Vance Serchuk is a Council on Foreign Relations-Hitachi international affairs fellow, based in Tokyo at the Canon Institute for Global Studies. He writes a monthly column for The Post.

For decades, when U.S. policymakers contemplated conflict with China, their fears focused on Taiwan. Today, by contrast, Sino-American tensions seem to be on the rise everywhere but Taiwan, where relations between this island and the mainland have significantly improved.

Since Taiwanese President Ma Ying-jeou took office in 2008, the government in Taipei has inked 18 agreements with China, unleashing a surge of commerce and tourism. With trade barriers falling and direct flights proliferating — there are more than 600 a week, up from none five years ago — the Taiwan Strait is the only flash point in Asia where globalization and economic integration seem to be trumping historical antagonisms.

This island of 23 million stands out from the rest of the region in another respect: While the Obama administration has been deepening U.S. alliances across Asia, Taiwan has been conspicuous for its absence from that conversation. In a lengthy address this spring describing the future of the U.S. “rebalance” toward Asia, national security adviser Tom Donilon didn’t mention Taiwan once. Nor have other senior officials in major speeches about the region.

Judging by U.S. rhetoric, one might conclude that as the threat of cross-Strait conflict has receded, so has Taiwan’s strategic significance.

In fact, Taiwan is becoming more important for Asia’s future.

That is because, although ties between Taiwan and the mainland have improved since 2008, China’s relations with other neighbors have worsened — with Beijing exercising troublesome new assertiveness in the East China and South China seas, which are adjacent to Taiwan.

At the same time, China continues its double-digit growth in military spending — much of it devoted to weapons targeting the Pentagon’s ability to project power in the western Pacific.

All of this poses a challenge to the once-popular notion that, if only the threat of conflict over Taiwan could be disposed of, U.S.-China relations would be assured a stable, peaceful footing. Instead, the experience of the past five years has fanned fears in Asia that China’s ambitions extend beyond Taipei to include displacing the United States as the dominant power in the region.

And that takes us back to Taiwan. If there is a serious prospect of an extended security competition with China over the skies and waters of the western Pacific, Taipei will be pivotal in shaping how it unfolds.

Partly this is the consequence of geography. Taiwan is smack in the middle of the “first island chain” — the string of islands between Beijing’s growing fleet of ships and the deep waters of the Pacific. Chinese military strategists have long recognized that control of Taiwan is critical for breaking through this barrier and projecting power beyond.

That is why the thought of Taiwan ever falling back under Beijing’s control is so alarming for defense planners in neighboring countries. Tetsuo Kotani, one of Tokyo’s top maritime security experts, told me that “losing Taiwan to [China’s military] would be a game-changer for Japan and the regional naval balance.”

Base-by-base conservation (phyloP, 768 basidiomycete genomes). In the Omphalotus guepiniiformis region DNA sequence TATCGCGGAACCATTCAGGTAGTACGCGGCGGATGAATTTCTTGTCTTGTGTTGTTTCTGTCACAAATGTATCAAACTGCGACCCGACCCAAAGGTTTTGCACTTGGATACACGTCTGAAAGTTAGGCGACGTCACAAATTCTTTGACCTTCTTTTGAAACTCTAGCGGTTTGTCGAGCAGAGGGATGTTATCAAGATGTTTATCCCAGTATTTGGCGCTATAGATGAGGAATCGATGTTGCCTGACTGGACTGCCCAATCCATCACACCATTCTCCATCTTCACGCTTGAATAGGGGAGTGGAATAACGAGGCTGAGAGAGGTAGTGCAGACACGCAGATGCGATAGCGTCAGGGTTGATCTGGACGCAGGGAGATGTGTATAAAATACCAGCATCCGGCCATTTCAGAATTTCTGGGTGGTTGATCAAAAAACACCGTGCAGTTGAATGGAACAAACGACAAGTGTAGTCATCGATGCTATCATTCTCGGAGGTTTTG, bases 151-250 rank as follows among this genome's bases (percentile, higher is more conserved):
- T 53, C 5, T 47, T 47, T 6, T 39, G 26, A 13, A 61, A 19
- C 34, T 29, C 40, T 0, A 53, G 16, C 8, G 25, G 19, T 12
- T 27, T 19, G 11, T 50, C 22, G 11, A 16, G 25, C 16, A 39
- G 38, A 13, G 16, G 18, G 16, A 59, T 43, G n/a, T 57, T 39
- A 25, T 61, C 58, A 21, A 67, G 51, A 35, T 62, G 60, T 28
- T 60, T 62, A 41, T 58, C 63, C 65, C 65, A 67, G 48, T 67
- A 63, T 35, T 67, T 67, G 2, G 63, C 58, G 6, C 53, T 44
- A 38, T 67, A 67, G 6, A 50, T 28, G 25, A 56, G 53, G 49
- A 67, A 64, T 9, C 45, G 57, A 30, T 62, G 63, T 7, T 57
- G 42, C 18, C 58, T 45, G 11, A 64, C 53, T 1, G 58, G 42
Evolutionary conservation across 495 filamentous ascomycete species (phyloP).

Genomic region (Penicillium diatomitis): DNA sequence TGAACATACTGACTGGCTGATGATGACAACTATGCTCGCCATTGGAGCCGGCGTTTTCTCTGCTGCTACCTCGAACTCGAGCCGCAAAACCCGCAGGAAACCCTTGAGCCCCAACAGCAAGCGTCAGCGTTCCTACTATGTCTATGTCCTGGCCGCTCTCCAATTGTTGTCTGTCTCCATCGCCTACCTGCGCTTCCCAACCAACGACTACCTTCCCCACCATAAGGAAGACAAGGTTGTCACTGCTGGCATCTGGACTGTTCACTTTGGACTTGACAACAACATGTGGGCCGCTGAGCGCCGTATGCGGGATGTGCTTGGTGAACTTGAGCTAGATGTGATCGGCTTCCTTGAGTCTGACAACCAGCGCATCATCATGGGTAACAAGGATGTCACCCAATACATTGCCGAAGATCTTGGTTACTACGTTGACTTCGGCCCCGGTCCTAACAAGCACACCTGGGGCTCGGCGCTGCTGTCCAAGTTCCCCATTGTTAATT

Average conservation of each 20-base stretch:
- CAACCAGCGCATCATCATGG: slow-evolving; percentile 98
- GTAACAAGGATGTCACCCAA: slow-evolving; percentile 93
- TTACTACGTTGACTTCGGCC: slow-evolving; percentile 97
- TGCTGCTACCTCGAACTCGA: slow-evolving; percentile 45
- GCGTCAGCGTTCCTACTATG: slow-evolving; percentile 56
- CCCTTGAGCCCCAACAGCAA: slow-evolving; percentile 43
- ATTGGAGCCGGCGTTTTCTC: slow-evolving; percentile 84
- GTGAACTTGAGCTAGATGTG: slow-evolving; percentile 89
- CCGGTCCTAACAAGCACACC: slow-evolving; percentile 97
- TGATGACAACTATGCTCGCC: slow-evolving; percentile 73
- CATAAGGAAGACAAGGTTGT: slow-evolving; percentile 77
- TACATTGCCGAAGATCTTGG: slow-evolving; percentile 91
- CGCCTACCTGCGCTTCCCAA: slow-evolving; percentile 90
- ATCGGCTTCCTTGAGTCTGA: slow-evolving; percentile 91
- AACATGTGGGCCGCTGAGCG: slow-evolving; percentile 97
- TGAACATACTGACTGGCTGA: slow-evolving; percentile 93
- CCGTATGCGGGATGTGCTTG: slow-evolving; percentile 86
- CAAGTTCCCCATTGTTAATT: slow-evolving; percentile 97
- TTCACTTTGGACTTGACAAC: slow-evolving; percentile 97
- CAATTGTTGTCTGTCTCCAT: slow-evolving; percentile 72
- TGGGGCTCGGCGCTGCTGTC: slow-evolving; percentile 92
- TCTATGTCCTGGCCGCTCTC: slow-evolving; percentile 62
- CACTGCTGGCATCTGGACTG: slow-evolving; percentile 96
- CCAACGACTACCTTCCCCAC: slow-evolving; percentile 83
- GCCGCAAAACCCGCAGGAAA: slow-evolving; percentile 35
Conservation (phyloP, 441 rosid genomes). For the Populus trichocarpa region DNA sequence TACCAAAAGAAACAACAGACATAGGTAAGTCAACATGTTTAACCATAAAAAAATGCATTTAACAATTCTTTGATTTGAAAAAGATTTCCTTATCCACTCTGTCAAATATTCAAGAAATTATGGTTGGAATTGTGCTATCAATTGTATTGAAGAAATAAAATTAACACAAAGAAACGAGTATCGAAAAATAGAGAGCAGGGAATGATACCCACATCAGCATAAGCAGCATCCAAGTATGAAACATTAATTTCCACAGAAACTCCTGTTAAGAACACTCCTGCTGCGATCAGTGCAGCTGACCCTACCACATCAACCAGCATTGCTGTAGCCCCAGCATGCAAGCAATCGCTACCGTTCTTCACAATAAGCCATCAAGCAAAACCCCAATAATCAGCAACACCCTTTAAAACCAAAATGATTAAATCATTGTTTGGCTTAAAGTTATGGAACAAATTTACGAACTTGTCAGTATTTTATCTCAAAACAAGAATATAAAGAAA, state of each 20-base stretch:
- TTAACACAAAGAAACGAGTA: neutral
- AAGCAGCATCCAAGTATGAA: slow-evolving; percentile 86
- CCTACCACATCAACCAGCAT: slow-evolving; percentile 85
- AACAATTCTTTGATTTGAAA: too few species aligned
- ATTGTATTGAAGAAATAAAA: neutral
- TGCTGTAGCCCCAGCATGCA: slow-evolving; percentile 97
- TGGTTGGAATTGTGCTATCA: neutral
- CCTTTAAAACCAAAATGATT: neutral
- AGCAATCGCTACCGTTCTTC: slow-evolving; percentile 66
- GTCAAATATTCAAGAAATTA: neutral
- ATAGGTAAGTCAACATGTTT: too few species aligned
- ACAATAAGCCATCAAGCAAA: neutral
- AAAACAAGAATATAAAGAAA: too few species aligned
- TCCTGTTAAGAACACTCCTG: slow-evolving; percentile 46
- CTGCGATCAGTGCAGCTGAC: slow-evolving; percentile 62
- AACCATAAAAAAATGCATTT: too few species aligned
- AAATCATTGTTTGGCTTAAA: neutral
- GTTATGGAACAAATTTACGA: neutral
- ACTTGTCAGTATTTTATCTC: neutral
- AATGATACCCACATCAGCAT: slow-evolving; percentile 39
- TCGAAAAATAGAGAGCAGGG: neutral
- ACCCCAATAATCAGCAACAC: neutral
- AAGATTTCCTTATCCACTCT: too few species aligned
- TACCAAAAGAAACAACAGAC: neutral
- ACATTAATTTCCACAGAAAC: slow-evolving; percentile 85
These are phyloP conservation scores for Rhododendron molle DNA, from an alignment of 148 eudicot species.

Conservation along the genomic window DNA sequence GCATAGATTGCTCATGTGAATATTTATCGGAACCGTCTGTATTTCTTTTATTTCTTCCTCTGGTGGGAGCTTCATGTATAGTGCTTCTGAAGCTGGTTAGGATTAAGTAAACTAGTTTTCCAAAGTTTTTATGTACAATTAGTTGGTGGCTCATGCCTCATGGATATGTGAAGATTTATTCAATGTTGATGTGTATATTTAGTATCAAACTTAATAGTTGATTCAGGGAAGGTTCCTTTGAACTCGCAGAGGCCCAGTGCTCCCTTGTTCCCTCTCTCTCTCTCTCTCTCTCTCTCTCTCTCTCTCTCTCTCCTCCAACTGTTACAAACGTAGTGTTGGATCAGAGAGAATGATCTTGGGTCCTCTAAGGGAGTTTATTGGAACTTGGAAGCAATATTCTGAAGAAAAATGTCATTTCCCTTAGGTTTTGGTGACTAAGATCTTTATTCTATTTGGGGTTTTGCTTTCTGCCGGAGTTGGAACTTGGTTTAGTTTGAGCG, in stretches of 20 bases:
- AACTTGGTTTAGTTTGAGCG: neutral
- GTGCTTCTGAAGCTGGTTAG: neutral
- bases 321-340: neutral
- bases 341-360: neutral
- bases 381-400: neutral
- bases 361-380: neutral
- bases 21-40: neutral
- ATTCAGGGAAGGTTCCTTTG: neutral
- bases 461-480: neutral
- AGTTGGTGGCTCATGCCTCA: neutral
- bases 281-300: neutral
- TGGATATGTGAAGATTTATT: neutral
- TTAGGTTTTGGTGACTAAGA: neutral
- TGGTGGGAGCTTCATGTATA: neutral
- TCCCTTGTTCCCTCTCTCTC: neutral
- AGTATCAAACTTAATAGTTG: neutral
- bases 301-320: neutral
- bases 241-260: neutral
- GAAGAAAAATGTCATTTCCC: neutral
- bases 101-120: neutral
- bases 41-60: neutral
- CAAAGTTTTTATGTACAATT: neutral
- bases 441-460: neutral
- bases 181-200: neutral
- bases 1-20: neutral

Likewise, Toshi Yoshihara and James Holmes, professors at the U.S. Naval War College, describe Taiwan in their book “Red Star Over the Pacific” as “the one geographic asset that can grant Chinese forces direct access to the Pacific” and note that “a nation in possession of Taiwan has the freedom to cut sea communications from Northeast to Southeast Asia.”

Beyond geography, Taiwan is also a litmus test of U.S. reliability. If Washington were to be perceived as abandoning the island, a vibrant democracy, it would provoke a wider crisis of confidence among those in Asia counting on the United States for protection from China.

None of this is to say that reduced tensions between Taiwan and the mainland shouldn’t be welcomed. To its credit, the Obama administration has authorized nearly $20 billion in arms sales, granting Taiwan inclusion in a visa waiver program and resurrecting talks for a trade and investment framework agreement.

Despite these measures, the balance of power between China and Taiwan continues to trend in Beijing’s favor, warranting a more ambitious U.S. security and economic agenda with Taipei.

This could include not only additional arms sales — in particular, submarines Taipei has long sought — but also quieter steps such as intensified training and exercises with the Taiwanese military, permitting U.S. general officers to visit the island, deeper cooperation on cybersecurity and a push for a free-trade agreement with Taipei or its incorporation into the Trans-Pacific Partnership.

What should also be public and unambiguous is the United States’ continuing national interest in Taiwan’s fate. The Obama administration’s near-silence on this while it trumpets the broader pivot to Asia sends exactly the wrong message.

Taiwan has become one of Asia’s bright spots. That shouldn’t make it an American blind spot.